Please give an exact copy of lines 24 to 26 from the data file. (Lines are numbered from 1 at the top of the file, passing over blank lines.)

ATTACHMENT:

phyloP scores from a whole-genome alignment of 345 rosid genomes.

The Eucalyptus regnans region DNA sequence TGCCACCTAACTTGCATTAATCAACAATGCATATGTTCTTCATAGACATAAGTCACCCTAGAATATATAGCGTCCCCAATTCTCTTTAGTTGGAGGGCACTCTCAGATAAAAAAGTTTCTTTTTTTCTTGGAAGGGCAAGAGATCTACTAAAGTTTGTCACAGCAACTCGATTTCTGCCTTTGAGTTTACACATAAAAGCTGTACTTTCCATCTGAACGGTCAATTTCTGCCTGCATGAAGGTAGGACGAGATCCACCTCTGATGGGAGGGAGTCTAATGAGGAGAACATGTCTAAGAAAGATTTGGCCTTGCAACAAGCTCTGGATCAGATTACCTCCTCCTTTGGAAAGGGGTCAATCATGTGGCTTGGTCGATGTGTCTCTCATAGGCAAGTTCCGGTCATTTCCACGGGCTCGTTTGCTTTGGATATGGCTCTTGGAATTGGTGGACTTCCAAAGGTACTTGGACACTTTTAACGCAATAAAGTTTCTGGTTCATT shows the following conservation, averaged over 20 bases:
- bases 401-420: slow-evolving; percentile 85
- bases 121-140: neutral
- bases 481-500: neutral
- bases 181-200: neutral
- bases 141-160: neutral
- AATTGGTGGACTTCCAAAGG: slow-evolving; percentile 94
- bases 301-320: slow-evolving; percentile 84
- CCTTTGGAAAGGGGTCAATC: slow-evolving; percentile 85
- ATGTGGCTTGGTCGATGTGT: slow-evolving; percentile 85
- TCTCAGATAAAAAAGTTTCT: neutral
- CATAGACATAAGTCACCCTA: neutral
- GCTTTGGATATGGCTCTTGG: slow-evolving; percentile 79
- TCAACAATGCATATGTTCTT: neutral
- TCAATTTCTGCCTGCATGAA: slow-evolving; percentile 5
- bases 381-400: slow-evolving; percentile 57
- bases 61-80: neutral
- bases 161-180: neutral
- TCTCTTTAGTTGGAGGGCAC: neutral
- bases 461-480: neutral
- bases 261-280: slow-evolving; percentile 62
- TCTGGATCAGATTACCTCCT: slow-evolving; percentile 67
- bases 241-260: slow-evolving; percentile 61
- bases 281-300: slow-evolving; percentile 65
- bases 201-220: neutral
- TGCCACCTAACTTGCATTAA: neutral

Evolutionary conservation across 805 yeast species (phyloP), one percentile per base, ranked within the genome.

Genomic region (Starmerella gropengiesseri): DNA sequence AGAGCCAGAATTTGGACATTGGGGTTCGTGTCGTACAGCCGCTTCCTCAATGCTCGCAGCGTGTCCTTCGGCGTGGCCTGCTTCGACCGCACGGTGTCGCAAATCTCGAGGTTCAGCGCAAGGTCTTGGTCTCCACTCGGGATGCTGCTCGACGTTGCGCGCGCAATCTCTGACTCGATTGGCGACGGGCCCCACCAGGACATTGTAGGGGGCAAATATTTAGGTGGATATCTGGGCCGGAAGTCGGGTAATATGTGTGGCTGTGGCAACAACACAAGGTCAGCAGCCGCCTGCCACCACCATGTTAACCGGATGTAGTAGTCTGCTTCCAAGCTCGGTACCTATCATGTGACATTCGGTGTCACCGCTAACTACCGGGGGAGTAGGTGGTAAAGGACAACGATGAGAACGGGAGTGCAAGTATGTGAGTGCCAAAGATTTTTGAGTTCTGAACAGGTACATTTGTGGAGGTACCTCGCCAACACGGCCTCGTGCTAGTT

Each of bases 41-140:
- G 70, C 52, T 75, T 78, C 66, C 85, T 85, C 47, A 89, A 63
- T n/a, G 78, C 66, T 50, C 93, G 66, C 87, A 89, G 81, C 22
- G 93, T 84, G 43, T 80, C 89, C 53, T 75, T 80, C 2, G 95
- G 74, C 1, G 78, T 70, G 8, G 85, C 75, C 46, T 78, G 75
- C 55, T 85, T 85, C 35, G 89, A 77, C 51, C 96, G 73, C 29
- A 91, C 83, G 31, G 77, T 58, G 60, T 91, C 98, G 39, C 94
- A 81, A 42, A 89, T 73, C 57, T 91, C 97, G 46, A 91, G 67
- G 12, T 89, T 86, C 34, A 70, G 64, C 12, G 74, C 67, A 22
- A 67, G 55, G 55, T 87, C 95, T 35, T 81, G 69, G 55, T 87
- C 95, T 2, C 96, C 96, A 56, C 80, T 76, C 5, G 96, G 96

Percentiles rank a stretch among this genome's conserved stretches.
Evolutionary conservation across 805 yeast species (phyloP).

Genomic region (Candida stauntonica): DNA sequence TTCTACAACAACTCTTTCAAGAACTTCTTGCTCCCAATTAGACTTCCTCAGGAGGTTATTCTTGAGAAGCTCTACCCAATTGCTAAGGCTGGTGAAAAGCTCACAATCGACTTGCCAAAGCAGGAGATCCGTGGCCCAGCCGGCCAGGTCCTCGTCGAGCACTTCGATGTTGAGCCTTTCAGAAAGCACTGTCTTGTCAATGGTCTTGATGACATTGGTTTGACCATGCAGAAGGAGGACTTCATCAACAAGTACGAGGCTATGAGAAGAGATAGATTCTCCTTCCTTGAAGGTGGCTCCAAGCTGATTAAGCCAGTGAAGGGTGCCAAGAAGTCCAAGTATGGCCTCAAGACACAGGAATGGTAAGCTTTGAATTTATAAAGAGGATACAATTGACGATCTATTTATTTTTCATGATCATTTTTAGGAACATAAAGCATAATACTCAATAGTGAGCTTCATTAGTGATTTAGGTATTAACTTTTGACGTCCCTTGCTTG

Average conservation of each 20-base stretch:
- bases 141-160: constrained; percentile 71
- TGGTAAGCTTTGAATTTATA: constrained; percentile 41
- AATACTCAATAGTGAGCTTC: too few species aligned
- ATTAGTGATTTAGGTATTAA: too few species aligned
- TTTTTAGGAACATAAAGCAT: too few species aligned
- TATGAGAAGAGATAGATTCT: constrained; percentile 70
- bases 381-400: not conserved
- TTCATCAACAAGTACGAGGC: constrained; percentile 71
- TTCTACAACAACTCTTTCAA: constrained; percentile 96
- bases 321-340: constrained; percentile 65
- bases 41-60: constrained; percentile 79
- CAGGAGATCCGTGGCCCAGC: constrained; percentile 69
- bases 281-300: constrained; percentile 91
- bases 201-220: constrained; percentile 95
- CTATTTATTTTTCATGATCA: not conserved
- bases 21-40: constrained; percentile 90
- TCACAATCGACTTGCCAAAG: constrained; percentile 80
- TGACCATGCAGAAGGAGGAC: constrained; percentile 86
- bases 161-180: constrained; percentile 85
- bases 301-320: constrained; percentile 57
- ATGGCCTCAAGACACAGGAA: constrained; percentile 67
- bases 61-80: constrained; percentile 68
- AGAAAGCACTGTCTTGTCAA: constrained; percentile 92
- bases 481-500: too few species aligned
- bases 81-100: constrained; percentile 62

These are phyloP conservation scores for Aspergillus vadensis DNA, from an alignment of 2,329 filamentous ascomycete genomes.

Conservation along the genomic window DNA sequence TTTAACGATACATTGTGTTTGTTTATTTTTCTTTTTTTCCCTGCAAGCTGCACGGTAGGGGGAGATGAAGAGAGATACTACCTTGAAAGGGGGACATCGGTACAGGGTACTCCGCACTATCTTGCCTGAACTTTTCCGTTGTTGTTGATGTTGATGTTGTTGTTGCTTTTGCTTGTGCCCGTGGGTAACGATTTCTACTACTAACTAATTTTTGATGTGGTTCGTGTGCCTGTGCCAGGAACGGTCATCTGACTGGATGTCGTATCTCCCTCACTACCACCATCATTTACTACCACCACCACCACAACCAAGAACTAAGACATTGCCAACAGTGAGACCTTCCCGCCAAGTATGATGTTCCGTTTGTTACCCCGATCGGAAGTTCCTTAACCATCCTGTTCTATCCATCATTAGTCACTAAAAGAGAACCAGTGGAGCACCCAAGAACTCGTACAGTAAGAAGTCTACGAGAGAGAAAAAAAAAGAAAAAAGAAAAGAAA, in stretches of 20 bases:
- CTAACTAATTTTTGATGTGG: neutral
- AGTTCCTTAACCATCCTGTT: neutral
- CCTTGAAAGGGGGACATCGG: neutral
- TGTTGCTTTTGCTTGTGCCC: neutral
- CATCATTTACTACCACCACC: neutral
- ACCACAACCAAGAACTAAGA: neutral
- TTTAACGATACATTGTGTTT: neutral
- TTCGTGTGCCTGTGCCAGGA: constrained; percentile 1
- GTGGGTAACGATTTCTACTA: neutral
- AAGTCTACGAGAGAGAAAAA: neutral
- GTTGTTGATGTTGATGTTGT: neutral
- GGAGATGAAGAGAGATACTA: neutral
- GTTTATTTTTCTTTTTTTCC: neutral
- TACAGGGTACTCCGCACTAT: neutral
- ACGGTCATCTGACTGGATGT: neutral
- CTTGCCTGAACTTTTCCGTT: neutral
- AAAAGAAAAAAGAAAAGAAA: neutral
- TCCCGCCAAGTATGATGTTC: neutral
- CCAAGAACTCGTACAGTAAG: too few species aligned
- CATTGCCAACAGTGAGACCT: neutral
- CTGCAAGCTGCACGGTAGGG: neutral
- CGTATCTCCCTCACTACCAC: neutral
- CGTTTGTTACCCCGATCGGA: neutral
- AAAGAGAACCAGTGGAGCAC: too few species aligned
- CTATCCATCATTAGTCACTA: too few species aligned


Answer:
- bases 241-260: slow-evolving; percentile 61
- bases 281-300: slow-evolving; percentile 65
- bases 201-220: neutral